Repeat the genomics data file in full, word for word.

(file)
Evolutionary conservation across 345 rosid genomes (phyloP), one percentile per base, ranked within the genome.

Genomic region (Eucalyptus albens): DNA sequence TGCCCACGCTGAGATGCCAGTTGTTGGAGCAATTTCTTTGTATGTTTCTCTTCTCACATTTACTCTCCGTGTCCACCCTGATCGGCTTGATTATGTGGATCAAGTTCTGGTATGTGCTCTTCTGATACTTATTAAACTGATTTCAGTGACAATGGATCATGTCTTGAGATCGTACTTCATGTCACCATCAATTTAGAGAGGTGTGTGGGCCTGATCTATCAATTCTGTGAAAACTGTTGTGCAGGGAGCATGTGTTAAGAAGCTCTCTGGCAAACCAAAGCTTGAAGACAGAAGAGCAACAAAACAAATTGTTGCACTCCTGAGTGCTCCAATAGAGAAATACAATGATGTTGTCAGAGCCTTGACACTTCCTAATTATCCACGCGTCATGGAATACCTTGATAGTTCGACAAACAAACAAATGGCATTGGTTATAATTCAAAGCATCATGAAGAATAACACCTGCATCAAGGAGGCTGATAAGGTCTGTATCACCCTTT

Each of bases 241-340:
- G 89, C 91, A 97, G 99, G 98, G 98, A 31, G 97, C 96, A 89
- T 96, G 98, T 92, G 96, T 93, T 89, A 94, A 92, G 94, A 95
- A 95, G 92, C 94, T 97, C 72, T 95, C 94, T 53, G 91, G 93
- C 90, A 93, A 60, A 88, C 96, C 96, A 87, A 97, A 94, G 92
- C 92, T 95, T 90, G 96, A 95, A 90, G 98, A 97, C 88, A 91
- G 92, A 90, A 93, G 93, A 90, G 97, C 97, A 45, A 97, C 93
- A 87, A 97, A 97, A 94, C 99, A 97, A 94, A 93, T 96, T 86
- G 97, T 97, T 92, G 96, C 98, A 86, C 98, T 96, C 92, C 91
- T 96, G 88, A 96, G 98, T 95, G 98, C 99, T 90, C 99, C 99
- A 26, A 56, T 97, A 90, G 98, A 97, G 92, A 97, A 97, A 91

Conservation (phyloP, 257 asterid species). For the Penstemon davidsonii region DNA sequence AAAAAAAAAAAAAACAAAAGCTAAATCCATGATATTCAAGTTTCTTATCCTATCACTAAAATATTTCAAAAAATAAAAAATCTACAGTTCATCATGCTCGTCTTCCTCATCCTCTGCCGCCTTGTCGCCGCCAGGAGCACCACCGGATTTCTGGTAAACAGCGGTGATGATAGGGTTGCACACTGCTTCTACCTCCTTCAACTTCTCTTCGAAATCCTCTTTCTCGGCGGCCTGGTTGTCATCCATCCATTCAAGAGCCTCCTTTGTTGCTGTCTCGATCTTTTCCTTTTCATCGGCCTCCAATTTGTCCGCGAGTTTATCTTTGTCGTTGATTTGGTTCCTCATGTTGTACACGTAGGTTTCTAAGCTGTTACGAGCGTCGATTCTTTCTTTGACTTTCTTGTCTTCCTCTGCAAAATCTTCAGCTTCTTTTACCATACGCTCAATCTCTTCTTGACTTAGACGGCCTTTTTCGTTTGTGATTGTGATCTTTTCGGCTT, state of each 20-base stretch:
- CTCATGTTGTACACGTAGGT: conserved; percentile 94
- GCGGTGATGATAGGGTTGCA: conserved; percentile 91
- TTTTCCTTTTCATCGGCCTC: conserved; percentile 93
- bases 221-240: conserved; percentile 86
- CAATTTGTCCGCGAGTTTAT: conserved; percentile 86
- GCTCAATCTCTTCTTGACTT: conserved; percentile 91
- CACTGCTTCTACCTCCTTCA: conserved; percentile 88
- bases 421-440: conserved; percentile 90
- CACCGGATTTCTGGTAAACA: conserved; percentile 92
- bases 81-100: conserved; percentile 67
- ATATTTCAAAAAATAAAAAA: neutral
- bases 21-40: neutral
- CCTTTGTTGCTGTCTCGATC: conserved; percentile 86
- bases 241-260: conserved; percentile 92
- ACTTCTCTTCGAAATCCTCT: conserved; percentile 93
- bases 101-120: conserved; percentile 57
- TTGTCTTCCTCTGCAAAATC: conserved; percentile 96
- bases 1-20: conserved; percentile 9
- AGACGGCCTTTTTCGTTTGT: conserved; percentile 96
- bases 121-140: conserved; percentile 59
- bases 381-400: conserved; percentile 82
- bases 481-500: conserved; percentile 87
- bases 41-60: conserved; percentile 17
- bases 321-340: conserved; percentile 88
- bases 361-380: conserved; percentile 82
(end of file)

Evolutionary conservation across 345 rosid genomes (phyloP), one percentile per base, ranked within the genome.

Genomic region (Eucalyptus albens): DNA sequence TGCCCACGCTGAGATGCCAGTTGTTGGAGCAATTTCTTTGTATGTTTCTCTTCTCACATTTACTCTCCGTGTCCACCCTGATCGGCTTGATTATGTGGATCAAGTTCTGGTATGTGCTCTTCTGATACTTATTAAACTGATTTCAGTGACAATGGATCATGTCTTGAGATCGTACTTCATGTCACCATCAATTTAGAGAGGTGTGTGGGCCTGATCTATCAATTCTGTGAAAACTGTTGTGCAGGGAGCATGTGTTAAGAAGCTCTCTGGCAAACCAAAGCTTGAAGACAGAAGAGCAACAAAACAAATTGTTGCACTCCTGAGTGCTCCAATAGAGAAATACAATGATGTTGTCAGAGCCTTGACACTTCCTAATTATCCACGCGTCATGGAATACCTTGATAGTTCGACAAACAAACAAATGGCATTGGTTATAATTCAAAGCATCATGAAGAATAACACCTGCATCAAGGAGGCTGATAAGGTCTGTATCACCCTTT

Each of bases 241-340:
- G 89, C 91, A 97, G 99, G 98, G 98, A 31, G 97, C 96, A 89
- T 96, G 98, T 92, G 96, T 93, T 89, A 94, A 92, G 94, A 95
- A 95, G 92, C 94, T 97, C 72, T 95, C 94, T 53, G 91, G 93
- C 90, A 93, A 60, A 88, C 96, C 96, A 87, A 97, A 94, G 92
- C 92, T 95, T 90, G 96, A 95, A 90, G 98, A 97, C 88, A 91
- G 92, A 90, A 93, G 93, A 90, G 97, C 97, A 45, A 97, C 93
- A 87, A 97, A 97, A 94, C 99, A 97, A 94, A 93, T 96, T 86
- G 97, T 97, T 92, G 96, C 98, A 86, C 98, T 96, C 92, C 91
- T 96, G 88, A 96, G 98, T 95, G 98, C 99, T 90, C 99, C 99
- A 26, A 56, T 97, A 90, G 98, A 97, G 92, A 97, A 97, A 91

Conservation (phyloP, 257 asterid species). For the Penstemon davidsonii region DNA sequence AAAAAAAAAAAAAACAAAAGCTAAATCCATGATATTCAAGTTTCTTATCCTATCACTAAAATATTTCAAAAAATAAAAAATCTACAGTTCATCATGCTCGTCTTCCTCATCCTCTGCCGCCTTGTCGCCGCCAGGAGCACCACCGGATTTCTGGTAAACAGCGGTGATGATAGGGTTGCACACTGCTTCTACCTCCTTCAACTTCTCTTCGAAATCCTCTTTCTCGGCGGCCTGGTTGTCATCCATCCATTCAAGAGCCTCCTTTGTTGCTGTCTCGATCTTTTCCTTTTCATCGGCCTCCAATTTGTCCGCGAGTTTATCTTTGTCGTTGATTTGGTTCCTCATGTTGTACACGTAGGTTTCTAAGCTGTTACGAGCGTCGATTCTTTCTTTGACTTTCTTGTCTTCCTCTGCAAAATCTTCAGCTTCTTTTACCATACGCTCAATCTCTTCTTGACTTAGACGGCCTTTTTCGTTTGTGATTGTGATCTTTTCGGCTT, state of each 20-base stretch:
- CTCATGTTGTACACGTAGGT: conserved; percentile 94
- GCGGTGATGATAGGGTTGCA: conserved; percentile 91
- TTTTCCTTTTCATCGGCCTC: conserved; percentile 93
- bases 221-240: conserved; percentile 86
- CAATTTGTCCGCGAGTTTAT: conserved; percentile 86
- GCTCAATCTCTTCTTGACTT: conserved; percentile 91
- CACTGCTTCTACCTCCTTCA: conserved; percentile 88
- bases 421-440: conserved; percentile 90
- CACCGGATTTCTGGTAAACA: conserved; percentile 92
- bases 81-100: conserved; percentile 67
- ATATTTCAAAAAATAAAAAA: neutral
- bases 21-40: neutral
- CCTTTGTTGCTGTCTCGATC: conserved; percentile 86
- bases 241-260: conserved; percentile 92
- ACTTCTCTTCGAAATCCTCT: conserved; percentile 93
- bases 101-120: conserved; percentile 57
- TTGTCTTCCTCTGCAAAATC: conserved; percentile 96
- bases 1-20: conserved; percentile 9
- AGACGGCCTTTTTCGTTTGT: conserved; percentile 96
- bases 121-140: conserved; percentile 59
- bases 381-400: conserved; percentile 82
- bases 481-500: conserved; percentile 87
- bases 41-60: conserved; percentile 17
- bases 321-340: conserved; percentile 88
- bases 361-380: conserved; percentile 82